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Global Migration Governance$
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Alexander Betts

Print publication date: 2011

Print ISBN-13: 9780199600458

Published to Oxford Scholarship Online: January 2011

DOI: 10.1093/acprof:oso/9780199600458.001.0001

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Internally Displaced Persons

Internally Displaced Persons

Chapter:
(p.210) 8 Internally Displaced Persons
Source:
Global Migration Governance
Author(s):

Khalid Koser (Contributor Webpage)

Publisher:
Oxford University Press
DOI:10.1093/acprof:oso/9780199600458.003.0009

A chapter on internally displaced persons (IDPs) stands out from the other chapters in this volume in that it concerns internal rather than international migrants; and people who are therefore almost always citizens of the country where they have migrated or been displaced. In addition to providing an overview of the institutional, political, and normative elements of the response to internal displacement, this chapter therefore focuses on wider implications for the global governance of international migration. Citizenship is still on the whole the preserve of sovereign states, and so inter-state regulation is less an issue for IDPs than for international migrants. At the same time, there has been a rapid evolution of institutional cooperation in assisting and protecting IDPs. The way that international organizations have overcome institutional rivalries and worked towards innovative responses to gaps in their mandates to protect IDPs has important lessons for the international response to other migrants such as those resulting from the effects of climate change who do not clearly fall within the responsibility of a single agency. At the political level, the key challenge has been to negotiate international intervention in a sovereign domain. The evolution of the ‘Responsibility to Protect’ (R2P) concept has been critical here, and this chapter analyses its relationship to IDPs. At the same time, the way that R2P also pertains to the protection of other migratory citizens, including internal migrants, returning refugees, and international migrants, is analysed. Finally, at the normative level, the Guiding Principles on Internal Displacement represent a good example of ‘bottom-up’ consensus-building. The Guiding Principles are in essence a restatement of existing international humanitarian and human rights law as they apply to IDPs, and are not binding upon states. They have nevertheless gained widespread international acceptance and form the basis for a growing body of domestic law. There may be lessons to learn here for the global governance of particularly controversial areas of international migration such as migrant workers.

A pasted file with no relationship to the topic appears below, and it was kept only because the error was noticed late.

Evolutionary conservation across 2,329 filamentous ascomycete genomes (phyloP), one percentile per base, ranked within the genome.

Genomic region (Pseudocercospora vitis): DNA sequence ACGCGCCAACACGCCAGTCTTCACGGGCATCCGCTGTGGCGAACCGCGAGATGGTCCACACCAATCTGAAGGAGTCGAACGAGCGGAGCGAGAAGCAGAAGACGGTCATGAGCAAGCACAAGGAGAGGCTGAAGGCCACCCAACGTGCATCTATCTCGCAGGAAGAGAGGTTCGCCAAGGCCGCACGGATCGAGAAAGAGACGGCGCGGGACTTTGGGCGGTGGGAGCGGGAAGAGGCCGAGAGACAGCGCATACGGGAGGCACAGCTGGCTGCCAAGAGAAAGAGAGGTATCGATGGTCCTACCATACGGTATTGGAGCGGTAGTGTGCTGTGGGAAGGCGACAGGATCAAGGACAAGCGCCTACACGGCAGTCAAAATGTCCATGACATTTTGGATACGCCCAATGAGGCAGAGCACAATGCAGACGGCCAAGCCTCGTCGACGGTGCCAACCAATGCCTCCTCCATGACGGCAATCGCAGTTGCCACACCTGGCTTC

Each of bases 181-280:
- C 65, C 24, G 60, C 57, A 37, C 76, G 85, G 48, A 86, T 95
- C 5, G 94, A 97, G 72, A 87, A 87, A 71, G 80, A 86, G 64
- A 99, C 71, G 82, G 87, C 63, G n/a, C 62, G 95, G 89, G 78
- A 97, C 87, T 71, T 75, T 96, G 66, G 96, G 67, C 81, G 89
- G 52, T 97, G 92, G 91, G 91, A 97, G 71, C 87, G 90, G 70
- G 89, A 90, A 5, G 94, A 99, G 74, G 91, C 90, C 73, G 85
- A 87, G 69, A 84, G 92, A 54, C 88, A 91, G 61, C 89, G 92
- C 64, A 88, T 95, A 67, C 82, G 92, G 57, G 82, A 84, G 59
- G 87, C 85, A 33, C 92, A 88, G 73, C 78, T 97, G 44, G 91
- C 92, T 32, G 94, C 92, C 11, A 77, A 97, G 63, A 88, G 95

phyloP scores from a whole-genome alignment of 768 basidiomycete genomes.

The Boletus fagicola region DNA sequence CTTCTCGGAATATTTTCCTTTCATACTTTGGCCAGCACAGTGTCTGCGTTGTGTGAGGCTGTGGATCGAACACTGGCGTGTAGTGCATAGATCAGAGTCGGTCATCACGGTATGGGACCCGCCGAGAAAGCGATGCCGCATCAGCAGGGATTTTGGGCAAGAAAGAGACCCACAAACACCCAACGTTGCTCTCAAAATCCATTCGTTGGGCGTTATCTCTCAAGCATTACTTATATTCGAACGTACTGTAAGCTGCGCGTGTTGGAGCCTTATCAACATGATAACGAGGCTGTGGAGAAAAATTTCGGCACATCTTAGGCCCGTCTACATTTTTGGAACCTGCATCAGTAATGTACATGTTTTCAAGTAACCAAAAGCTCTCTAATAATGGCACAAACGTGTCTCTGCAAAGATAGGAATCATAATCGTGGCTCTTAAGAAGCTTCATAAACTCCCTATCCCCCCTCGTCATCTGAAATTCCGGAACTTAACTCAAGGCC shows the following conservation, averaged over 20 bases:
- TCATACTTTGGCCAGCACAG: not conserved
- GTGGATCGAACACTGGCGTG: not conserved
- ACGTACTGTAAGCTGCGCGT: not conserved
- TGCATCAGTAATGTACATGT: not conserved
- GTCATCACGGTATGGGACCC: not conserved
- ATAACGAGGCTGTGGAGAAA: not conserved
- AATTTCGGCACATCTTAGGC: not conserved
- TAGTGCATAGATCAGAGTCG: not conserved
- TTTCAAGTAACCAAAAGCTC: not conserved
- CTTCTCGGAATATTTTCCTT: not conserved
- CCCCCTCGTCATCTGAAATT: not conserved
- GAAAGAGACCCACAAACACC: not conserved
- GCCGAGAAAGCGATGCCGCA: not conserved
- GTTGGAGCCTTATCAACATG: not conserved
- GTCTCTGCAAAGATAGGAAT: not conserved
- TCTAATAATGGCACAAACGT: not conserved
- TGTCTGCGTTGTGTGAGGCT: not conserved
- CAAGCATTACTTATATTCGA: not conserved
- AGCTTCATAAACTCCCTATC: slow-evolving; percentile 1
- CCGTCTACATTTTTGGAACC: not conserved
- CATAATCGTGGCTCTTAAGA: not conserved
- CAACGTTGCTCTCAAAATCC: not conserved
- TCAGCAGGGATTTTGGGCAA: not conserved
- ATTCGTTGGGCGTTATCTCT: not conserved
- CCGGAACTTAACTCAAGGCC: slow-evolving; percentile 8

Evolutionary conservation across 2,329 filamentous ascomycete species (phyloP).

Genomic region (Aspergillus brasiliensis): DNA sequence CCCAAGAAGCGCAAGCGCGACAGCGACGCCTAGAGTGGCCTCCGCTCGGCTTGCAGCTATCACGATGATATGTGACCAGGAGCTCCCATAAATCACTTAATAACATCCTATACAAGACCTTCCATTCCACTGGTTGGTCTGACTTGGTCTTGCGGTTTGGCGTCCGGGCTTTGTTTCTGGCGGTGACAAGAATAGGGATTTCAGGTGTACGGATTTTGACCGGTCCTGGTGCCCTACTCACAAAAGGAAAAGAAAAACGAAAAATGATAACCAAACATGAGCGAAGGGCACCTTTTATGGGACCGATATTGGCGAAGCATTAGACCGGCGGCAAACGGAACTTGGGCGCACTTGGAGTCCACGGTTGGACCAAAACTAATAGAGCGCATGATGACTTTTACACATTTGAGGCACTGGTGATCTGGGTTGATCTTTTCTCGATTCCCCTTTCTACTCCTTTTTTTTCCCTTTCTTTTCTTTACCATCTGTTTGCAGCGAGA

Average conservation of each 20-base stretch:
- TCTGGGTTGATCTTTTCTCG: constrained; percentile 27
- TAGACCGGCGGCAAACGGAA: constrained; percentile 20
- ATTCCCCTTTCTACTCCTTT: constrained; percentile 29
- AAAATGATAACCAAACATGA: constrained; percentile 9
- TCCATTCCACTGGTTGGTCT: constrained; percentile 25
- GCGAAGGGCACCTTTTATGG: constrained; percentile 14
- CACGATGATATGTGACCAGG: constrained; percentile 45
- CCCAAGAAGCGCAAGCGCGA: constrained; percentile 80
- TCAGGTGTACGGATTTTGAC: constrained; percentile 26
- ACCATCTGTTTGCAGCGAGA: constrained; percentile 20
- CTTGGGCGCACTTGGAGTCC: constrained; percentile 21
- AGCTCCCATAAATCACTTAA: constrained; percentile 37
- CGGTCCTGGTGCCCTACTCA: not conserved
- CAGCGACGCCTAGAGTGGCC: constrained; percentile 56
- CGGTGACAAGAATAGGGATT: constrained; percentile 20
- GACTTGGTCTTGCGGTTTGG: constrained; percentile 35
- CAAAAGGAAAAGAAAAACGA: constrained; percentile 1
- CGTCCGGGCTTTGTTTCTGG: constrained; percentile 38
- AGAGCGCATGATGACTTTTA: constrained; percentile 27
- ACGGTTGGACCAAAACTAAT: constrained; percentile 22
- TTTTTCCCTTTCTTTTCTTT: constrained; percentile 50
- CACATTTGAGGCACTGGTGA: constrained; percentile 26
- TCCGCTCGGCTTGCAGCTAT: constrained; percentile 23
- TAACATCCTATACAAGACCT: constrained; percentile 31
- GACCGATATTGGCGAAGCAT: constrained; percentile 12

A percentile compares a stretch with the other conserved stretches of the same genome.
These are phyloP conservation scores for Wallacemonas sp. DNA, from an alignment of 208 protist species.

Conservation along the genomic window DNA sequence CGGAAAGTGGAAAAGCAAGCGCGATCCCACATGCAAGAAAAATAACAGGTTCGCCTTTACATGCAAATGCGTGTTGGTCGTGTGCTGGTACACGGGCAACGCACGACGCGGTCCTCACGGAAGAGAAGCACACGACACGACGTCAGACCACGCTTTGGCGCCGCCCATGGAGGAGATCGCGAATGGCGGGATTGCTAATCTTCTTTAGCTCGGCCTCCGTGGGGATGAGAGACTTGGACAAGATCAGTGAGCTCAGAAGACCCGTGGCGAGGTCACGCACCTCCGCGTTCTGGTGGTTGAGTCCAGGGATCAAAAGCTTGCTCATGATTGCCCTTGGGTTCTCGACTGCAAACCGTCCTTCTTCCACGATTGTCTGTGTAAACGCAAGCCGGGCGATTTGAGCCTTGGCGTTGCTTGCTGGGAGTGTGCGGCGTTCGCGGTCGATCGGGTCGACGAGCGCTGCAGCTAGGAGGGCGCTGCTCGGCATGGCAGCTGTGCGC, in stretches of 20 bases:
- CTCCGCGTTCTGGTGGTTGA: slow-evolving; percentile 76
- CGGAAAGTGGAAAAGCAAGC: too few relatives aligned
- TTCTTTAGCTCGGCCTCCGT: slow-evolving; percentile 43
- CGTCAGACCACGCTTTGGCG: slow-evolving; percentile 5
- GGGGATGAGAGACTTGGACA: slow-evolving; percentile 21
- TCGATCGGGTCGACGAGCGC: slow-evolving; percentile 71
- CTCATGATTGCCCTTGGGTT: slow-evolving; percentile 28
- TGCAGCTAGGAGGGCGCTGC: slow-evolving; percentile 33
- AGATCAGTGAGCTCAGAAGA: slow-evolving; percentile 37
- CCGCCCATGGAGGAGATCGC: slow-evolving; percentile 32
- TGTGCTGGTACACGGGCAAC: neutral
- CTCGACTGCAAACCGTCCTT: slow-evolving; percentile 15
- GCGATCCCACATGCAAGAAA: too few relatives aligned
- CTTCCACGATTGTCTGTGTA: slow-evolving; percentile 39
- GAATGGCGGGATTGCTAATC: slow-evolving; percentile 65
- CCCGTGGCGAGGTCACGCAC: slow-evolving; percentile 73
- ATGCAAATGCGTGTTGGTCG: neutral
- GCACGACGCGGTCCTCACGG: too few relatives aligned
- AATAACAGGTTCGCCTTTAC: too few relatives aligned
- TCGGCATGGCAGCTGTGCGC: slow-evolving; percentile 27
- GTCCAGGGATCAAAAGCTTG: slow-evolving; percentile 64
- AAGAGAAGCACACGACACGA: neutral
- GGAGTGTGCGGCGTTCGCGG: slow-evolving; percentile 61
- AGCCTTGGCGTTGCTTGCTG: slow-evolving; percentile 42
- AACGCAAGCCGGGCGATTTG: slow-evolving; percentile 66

Keywords:   internally displaced persons, Responsibility to Protect, Guiding Principles on Internal Displacement, soft law

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